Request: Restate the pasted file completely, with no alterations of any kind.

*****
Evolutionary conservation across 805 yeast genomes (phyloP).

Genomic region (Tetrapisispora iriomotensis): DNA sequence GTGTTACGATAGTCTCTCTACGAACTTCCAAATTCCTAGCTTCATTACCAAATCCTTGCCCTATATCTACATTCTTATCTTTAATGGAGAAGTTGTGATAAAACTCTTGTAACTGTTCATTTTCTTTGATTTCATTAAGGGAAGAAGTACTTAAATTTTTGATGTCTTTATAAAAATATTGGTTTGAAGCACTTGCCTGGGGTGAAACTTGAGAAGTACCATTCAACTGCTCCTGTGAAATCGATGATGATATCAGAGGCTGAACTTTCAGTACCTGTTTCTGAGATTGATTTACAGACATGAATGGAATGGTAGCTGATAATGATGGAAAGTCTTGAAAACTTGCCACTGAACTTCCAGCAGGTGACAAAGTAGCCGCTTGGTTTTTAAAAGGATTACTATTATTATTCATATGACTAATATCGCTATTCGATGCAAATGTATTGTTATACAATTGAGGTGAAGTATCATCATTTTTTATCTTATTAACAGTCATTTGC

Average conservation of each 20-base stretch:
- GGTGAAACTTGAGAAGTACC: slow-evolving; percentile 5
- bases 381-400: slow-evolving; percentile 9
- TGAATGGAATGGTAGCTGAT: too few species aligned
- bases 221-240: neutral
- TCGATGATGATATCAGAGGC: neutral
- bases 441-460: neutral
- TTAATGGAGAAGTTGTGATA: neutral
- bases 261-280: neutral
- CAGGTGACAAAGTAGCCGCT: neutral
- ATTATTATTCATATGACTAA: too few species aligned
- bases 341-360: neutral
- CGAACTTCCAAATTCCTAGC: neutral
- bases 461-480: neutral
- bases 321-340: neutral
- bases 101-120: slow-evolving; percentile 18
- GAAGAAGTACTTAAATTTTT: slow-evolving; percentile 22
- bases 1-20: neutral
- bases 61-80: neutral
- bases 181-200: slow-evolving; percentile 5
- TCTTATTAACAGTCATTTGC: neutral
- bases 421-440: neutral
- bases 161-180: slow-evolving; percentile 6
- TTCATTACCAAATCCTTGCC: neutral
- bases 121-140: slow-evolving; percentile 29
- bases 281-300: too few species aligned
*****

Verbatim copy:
Evolutionary conservation across 805 yeast genomes (phyloP).

Genomic region (Tetrapisispora iriomotensis): DNA sequence GTGTTACGATAGTCTCTCTACGAACTTCCAAATTCCTAGCTTCATTACCAAATCCTTGCCCTATATCTACATTCTTATCTTTAATGGAGAAGTTGTGATAAAACTCTTGTAACTGTTCATTTTCTTTGATTTCATTAAGGGAAGAAGTACTTAAATTTTTGATGTCTTTATAAAAATATTGGTTTGAAGCACTTGCCTGGGGTGAAACTTGAGAAGTACCATTCAACTGCTCCTGTGAAATCGATGATGATATCAGAGGCTGAACTTTCAGTACCTGTTTCTGAGATTGATTTACAGACATGAATGGAATGGTAGCTGATAATGATGGAAAGTCTTGAAAACTTGCCACTGAACTTCCAGCAGGTGACAAAGTAGCCGCTTGGTTTTTAAAAGGATTACTATTATTATTCATATGACTAATATCGCTATTCGATGCAAATGTATTGTTATACAATTGAGGTGAAGTATCATCATTTTTTATCTTATTAACAGTCATTTGC

Average conservation of each 20-base stretch:
- GGTGAAACTTGAGAAGTACC: slow-evolving; percentile 5
- bases 381-400: slow-evolving; percentile 9
- TGAATGGAATGGTAGCTGAT: too few species aligned
- bases 221-240: neutral
- TCGATGATGATATCAGAGGC: neutral
- bases 441-460: neutral
- TTAATGGAGAAGTTGTGATA: neutral
- bases 261-280: neutral
- CAGGTGACAAAGTAGCCGCT: neutral
- ATTATTATTCATATGACTAA: too few species aligned
- bases 341-360: neutral
- CGAACTTCCAAATTCCTAGC: neutral
- bases 461-480: neutral
- bases 321-340: neutral
- bases 101-120: slow-evolving; percentile 18
- GAAGAAGTACTTAAATTTTT: slow-evolving; percentile 22
- bases 1-20: neutral
- bases 61-80: neutral
- bases 181-200: slow-evolving; percentile 5
- TCTTATTAACAGTCATTTGC: neutral
- bases 421-440: neutral
- bases 161-180: slow-evolving; percentile 6
- TTCATTACCAAATCCTTGCC: neutral
- bases 121-140: slow-evolving; percentile 29
- bases 281-300: too few species aligned